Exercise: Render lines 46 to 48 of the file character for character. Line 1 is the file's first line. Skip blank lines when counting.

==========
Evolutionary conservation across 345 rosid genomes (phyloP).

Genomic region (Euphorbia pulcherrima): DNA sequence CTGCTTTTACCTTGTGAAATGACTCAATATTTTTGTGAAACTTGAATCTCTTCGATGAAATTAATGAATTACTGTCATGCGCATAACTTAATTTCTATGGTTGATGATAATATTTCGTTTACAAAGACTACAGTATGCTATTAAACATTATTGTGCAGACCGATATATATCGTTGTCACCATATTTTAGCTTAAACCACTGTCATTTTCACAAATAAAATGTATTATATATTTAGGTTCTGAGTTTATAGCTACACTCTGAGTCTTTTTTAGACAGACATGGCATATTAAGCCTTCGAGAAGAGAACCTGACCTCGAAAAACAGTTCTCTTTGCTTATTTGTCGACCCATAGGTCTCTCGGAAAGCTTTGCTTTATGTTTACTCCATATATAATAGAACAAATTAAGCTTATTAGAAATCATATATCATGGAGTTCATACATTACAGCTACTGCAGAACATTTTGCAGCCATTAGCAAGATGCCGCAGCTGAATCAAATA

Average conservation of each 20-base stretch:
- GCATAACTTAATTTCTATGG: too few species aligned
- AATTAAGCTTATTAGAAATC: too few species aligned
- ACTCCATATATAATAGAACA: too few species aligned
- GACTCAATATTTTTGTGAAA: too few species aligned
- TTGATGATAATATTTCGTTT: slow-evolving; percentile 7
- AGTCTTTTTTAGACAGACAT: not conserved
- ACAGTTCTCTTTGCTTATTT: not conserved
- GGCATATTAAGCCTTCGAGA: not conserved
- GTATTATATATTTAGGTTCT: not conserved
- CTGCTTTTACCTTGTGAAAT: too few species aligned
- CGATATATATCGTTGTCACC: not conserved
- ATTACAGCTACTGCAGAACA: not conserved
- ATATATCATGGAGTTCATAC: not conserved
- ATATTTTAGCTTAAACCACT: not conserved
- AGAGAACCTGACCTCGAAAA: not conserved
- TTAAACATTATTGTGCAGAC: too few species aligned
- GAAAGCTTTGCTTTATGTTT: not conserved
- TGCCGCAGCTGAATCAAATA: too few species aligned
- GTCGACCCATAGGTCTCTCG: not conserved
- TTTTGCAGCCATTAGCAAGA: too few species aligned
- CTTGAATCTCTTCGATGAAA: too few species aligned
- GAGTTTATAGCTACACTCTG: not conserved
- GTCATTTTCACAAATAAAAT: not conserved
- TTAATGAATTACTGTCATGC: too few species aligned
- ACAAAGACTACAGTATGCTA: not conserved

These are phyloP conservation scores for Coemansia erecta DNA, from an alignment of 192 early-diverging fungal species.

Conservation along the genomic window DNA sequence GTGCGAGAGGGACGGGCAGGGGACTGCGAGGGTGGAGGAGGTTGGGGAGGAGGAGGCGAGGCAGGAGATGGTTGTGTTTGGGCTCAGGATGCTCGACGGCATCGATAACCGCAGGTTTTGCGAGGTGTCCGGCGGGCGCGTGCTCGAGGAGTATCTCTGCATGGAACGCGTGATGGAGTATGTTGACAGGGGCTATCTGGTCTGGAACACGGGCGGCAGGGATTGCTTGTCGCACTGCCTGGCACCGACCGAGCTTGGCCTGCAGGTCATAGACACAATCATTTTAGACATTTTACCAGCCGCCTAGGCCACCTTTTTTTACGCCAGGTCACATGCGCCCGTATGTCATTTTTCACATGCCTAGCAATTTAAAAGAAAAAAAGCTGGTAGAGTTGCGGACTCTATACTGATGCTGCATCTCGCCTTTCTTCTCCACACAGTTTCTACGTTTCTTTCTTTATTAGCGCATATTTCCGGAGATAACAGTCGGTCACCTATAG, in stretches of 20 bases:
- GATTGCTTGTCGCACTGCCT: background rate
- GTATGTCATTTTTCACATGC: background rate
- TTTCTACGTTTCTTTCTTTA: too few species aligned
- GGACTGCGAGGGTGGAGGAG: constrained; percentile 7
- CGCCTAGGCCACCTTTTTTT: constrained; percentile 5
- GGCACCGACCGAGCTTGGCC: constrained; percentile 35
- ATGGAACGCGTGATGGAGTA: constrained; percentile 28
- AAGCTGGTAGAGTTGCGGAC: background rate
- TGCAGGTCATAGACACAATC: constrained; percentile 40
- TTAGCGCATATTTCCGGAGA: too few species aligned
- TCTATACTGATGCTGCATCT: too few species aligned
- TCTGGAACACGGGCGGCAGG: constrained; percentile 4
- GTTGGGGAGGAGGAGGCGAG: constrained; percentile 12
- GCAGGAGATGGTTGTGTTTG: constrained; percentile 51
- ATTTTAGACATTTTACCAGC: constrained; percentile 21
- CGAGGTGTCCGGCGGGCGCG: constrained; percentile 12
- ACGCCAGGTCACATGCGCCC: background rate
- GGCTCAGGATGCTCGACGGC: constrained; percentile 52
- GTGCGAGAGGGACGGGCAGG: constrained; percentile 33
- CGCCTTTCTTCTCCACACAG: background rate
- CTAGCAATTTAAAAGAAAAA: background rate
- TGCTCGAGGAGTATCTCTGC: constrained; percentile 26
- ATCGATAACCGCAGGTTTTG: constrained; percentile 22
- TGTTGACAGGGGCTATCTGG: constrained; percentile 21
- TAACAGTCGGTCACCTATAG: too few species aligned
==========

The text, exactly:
- CGAGGTGTCCGGCGGGCGCG: constrained; percentile 12
- ACGCCAGGTCACATGCGCCC: background rate
- GGCTCAGGATGCTCGACGGC: constrained; percentile 52